Like How

Wrote to my sister and my niece about a culinary accomplishment (from a family friend from St. Pierre et Miquelon, Mme Amandine Lalande, who gave the recipe to my mother who made pâté maison at Christmas time and passed on the recipe and instructions to us)

At long last I attempted my first pâté maison. Attached is a picture of the creation and a scan of the index card with the recipe in Mom's handwriting.

I no longer have a meat grinder and had to finely dice the ham by hand. A nice meditative action.

Lesson for next time : don't under salt - it affects the taste.

As you can imagine a pound of veal, a pound of pork and a half a pound of ham makes a big loaf. We froze half.
My evidence and the recipe card I worked from

Elsewhere in a post called 1846 I muse about an other piece of handwritten ephemera from my mother and note "Never undervalue the impact of the hand written note." or in this day and age a personal message that reminds oneself and others not to forget to salt adequately.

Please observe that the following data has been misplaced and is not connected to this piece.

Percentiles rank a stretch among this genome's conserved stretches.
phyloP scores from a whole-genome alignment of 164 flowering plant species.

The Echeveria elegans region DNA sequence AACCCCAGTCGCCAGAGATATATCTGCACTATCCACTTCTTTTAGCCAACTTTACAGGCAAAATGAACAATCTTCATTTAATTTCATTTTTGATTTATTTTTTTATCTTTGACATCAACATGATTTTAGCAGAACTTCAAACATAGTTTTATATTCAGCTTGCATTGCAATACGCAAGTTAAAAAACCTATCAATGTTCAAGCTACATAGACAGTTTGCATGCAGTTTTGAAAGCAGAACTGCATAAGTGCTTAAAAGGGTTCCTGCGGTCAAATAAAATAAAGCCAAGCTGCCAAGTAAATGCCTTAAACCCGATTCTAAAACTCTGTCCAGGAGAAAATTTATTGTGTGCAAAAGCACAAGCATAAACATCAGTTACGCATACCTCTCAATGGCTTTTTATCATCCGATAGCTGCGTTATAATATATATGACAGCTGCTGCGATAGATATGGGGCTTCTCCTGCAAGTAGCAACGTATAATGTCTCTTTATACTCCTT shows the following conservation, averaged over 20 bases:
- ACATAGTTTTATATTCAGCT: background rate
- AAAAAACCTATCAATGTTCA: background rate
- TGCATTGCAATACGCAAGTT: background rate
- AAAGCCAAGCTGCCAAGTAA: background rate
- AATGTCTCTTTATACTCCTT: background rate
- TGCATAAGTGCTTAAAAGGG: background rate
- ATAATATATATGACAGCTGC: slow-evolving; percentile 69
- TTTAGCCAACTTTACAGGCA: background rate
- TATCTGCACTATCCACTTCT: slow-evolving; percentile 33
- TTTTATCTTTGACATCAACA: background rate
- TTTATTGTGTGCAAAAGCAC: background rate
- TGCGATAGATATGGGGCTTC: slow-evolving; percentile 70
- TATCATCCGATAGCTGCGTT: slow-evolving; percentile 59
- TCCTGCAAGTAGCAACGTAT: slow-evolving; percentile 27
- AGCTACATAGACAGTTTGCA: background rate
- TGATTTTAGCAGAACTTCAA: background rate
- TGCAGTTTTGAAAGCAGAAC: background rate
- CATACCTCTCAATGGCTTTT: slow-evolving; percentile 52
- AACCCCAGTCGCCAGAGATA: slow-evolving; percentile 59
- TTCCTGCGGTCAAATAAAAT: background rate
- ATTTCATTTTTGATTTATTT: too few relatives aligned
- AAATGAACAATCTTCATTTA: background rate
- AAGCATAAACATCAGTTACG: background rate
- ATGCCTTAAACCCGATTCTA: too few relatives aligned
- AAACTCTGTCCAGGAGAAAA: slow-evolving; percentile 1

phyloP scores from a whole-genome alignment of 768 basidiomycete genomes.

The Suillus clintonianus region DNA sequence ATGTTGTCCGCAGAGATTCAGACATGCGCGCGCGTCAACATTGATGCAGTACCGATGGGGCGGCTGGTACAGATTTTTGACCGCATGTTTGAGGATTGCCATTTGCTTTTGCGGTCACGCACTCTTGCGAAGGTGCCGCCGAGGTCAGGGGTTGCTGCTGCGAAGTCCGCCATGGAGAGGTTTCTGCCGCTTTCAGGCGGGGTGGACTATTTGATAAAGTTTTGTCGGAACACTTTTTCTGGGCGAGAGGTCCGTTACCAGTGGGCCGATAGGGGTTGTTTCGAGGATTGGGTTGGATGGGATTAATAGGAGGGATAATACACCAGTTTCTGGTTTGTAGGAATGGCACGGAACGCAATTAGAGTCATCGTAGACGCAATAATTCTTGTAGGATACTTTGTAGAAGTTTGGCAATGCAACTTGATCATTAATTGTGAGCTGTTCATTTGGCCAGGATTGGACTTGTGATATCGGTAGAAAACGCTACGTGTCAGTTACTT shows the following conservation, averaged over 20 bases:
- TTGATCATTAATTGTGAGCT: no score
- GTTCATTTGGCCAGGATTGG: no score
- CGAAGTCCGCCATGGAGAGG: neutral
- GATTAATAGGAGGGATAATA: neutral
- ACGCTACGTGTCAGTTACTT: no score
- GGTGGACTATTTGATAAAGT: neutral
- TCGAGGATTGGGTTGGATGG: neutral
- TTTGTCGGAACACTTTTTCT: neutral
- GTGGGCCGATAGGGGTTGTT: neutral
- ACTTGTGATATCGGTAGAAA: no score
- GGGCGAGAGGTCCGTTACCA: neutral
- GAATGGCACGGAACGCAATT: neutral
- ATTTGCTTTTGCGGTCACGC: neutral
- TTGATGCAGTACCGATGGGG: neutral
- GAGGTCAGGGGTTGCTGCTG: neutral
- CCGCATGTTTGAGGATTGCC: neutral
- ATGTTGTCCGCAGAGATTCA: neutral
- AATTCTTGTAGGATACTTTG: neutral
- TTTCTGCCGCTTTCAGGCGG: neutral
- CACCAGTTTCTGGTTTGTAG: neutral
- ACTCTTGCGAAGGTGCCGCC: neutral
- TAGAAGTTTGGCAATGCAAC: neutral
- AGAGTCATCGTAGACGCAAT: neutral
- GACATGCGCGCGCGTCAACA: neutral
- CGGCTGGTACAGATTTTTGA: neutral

And so for day 2042
16.07.2012

How Like

A bundle and its medicines resembles a smartphone and its collection of apps.

The comparison points to revitalization of Indigenous cultures.

The bundle's homecoming and first ceremonial opening since 1942 is being witnessed by 200 people, Blackfoot from Alberta and Montana (who call themselves Blackfeet) and a significant minority of non-natives like myself.

Some have come for physical healing. Others have come for the healing of the soul.